Helping People of Color Find Their Footing in the Arts

Having worked for two decades as an arts professional, Lise Ragbir has stories to tell. “When I first moved to New York, I was a young Black woman moving into a predominantly white art industry,” she said in a video interview. “I was fresh out of school and learned that I didn’t have a certain look, which some recruiters were very candid about.”

This month, she opened a new agency called Verge, a recruitment firm that identifies talented employees of color and helps them settle into positions at all levels in the commercial and nonprofit sides of the art world. Despite a recent wave of efforts to improve diversity, equity and inclusion in the arts, Ragbir said that many organizations were struggling to hire and retain leaders from historically underrepresented backgrounds.

Ragbir, 49, previously an art gallery director at the University of Texas at Austin, founded Verge with the diversity consultant Ola Mobolade and the gallery executive Julia V. Hendrickson. The artists Rashid Johnson and Deborah Roberts are investors, though the company declined to specify how much they had contributed. David Kordansky Gallery in Los Angeles, where Hendrickson was previously a managing director, is the firm’s first client.

Johnson, who also serves as a trustee for the Solomon R. Guggenheim Foundation and other nonprofit organizations, said that his investment was intended to help arts institutions more quickly meet their goals, like improving diversity and connecting artists of color with curators who understand them.

“I hear a lot of enthusiasm, but there is also concern about how these institutions will accept diverse folks into their spaces,” Johnson said in a phone interview. “But it’s about more than filling themselves with Black and brown folks. There needs to be more insight into why they haven’t been there.”

The protests that followed George Floyd’s murder in 2020 were a rude awakening for museums and galleries that had expressed support for racial equity but failed to employ many people of color. Staff members demanded change, and executives recruited a diverse cohort of new leaders, some of whom were tasked with making their historically white-dominated institutions more hospitable to workers from different backgrounds.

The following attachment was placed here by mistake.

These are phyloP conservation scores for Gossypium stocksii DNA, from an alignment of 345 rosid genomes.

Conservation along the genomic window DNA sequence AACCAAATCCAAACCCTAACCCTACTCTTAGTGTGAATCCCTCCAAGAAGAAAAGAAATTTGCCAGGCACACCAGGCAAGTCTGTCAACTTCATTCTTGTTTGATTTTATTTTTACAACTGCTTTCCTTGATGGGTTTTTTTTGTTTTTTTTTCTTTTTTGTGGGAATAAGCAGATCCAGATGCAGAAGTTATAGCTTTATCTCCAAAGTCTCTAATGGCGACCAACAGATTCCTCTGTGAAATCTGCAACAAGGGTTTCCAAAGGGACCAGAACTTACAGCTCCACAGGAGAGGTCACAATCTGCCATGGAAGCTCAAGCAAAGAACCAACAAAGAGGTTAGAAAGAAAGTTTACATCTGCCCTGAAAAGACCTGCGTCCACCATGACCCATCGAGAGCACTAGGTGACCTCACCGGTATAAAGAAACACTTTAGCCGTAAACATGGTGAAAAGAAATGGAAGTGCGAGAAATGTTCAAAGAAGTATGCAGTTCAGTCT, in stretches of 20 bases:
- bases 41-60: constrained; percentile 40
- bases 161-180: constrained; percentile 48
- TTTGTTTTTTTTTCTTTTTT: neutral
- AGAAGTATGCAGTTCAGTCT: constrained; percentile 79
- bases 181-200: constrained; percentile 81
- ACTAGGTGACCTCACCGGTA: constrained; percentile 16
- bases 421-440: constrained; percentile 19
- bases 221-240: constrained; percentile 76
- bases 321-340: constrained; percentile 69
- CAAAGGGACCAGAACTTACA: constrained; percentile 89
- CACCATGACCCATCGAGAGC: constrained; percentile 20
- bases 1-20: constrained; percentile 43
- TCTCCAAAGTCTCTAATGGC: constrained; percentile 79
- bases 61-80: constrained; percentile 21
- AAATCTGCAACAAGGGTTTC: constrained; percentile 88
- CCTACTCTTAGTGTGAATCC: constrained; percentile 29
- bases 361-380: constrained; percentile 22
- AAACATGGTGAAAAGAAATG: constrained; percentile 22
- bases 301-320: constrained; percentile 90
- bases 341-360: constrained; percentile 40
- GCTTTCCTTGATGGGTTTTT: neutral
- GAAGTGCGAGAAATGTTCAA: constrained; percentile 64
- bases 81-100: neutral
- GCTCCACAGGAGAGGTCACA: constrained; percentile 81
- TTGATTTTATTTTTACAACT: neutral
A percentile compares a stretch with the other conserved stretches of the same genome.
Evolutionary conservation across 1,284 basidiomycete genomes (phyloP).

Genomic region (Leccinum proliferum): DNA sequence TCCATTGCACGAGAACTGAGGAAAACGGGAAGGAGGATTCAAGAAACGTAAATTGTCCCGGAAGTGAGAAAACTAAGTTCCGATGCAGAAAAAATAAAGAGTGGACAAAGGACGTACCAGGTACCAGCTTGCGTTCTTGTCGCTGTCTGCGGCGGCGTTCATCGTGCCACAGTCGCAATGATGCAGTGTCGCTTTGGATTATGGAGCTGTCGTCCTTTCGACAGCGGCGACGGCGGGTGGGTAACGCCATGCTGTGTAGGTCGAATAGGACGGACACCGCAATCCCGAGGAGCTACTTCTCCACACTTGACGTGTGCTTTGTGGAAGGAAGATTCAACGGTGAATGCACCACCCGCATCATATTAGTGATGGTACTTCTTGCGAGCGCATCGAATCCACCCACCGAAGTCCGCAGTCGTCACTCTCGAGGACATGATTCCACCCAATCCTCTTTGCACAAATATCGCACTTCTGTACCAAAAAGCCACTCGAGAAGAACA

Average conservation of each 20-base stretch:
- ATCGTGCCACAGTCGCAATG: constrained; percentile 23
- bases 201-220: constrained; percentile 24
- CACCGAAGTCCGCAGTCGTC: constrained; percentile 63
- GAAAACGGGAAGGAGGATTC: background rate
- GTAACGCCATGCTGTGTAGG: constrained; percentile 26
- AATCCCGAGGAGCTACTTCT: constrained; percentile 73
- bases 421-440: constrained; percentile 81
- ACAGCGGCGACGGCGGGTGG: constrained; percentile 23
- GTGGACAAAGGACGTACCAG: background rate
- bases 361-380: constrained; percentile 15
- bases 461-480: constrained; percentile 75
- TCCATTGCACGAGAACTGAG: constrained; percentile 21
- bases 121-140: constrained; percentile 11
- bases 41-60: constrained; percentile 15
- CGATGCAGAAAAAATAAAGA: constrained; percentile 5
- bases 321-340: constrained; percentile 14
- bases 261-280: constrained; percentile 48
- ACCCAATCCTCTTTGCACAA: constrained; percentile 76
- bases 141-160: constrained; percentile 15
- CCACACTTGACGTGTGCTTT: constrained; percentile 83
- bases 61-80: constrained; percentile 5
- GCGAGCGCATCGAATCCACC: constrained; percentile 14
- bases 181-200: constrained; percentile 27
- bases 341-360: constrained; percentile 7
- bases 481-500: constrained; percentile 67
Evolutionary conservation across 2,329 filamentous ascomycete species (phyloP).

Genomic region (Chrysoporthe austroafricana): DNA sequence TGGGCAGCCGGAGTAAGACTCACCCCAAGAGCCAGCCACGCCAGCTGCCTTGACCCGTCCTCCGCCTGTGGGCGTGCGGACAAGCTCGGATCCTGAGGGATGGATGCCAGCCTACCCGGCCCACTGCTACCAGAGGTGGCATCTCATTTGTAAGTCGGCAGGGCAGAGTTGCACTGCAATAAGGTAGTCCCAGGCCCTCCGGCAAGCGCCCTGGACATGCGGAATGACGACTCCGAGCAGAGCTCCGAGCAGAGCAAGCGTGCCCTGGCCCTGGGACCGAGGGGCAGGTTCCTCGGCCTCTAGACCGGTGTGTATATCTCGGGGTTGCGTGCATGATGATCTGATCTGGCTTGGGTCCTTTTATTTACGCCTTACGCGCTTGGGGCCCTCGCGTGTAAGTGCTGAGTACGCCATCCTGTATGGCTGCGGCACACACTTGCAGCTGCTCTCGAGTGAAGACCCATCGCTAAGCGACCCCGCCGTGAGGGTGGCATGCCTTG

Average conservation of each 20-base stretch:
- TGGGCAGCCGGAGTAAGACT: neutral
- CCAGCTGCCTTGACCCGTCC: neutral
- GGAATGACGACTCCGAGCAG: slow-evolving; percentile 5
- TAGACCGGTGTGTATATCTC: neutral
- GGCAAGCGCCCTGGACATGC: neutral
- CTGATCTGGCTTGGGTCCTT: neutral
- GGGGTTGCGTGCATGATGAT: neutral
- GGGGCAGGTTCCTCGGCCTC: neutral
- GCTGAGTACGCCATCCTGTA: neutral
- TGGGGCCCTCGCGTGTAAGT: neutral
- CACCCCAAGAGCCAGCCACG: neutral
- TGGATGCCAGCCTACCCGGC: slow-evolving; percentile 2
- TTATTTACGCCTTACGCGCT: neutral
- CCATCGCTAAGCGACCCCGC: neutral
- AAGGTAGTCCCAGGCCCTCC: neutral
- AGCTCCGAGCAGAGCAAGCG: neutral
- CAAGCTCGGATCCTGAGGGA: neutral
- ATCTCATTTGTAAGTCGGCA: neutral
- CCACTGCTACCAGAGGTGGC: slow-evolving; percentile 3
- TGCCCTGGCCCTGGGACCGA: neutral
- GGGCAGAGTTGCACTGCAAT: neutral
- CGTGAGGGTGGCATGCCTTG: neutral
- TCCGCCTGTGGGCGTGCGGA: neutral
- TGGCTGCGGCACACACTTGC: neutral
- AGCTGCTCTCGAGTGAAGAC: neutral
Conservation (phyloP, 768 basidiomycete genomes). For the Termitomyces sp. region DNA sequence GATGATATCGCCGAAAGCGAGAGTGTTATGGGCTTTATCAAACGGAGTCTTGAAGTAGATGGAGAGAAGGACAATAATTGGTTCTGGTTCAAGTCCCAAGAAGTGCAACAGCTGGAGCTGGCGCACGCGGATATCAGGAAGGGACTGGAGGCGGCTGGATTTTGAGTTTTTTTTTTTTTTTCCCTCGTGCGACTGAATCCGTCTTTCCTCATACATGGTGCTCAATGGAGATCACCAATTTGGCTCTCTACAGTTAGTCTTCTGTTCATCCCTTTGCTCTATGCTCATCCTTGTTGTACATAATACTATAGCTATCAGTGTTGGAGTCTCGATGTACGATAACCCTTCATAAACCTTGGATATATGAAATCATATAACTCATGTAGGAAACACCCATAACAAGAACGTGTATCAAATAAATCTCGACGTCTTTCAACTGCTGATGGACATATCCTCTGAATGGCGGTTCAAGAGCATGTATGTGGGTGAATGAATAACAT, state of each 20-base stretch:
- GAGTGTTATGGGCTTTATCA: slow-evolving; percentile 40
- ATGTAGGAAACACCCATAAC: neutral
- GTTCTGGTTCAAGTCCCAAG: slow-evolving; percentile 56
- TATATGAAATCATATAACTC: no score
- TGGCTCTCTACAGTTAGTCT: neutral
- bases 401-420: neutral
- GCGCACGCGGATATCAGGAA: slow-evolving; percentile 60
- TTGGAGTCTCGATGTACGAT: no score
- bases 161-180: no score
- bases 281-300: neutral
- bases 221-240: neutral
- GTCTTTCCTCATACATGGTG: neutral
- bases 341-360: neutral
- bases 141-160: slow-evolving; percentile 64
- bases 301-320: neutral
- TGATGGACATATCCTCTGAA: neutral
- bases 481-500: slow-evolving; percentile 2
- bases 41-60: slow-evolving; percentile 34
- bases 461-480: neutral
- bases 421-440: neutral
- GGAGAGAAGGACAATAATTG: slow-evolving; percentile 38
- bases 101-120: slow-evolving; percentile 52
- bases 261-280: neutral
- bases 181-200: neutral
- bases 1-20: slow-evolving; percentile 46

Ragbir acknowledged that after that initial burst of action, the industry is experiencing fatigue regarding diversity, equity and inclusion programs. But the problem with recent efforts, she said, is the expectation that decades of exclusion could be fixed within a couple of months. Verge aims to help institutions remove structural impediments to diversity. She noted that her firm had analyzed the websites of 180 galleries and found that only three percent listed a dedicated human resources employee.

“Without human resources, there are no standards,” Ragbir explained. “We are seeing a new wave of talent coming through the art industry without infrastructure.”

As an example, Ragbir pointed to the Montreal Museum of Fine Arts, which was founded in 1860 and did not have a Black curator until 2021, when it hired eunice bélidor (who does not capitalize her name). She left the position after less than two years, citing a lack of support. “I was the Black Lives Matter hire, but Black lives do not matter at institutions,” bélidor told Ragbir in an interview published last month. “Institutions don’t want to make changes. They just want it to look like they’re making changes.” (In a statement to the Montreal Gazette, the museum’s director, Stéphane Aquin, denied that bélidor was hired because of her race. “We hired her because we believed she was the right person for this job,” he said.)

Ragbir said that Verge would provide recruits and institutions with ongoing support, including regular check-ins and internal meetings with the hiring organizations, and would encourage new hires to make a one-year commitment to their employers.

“We have talked a lot about systemic racism,” she said. “Now we have to talk about building systemic change.”

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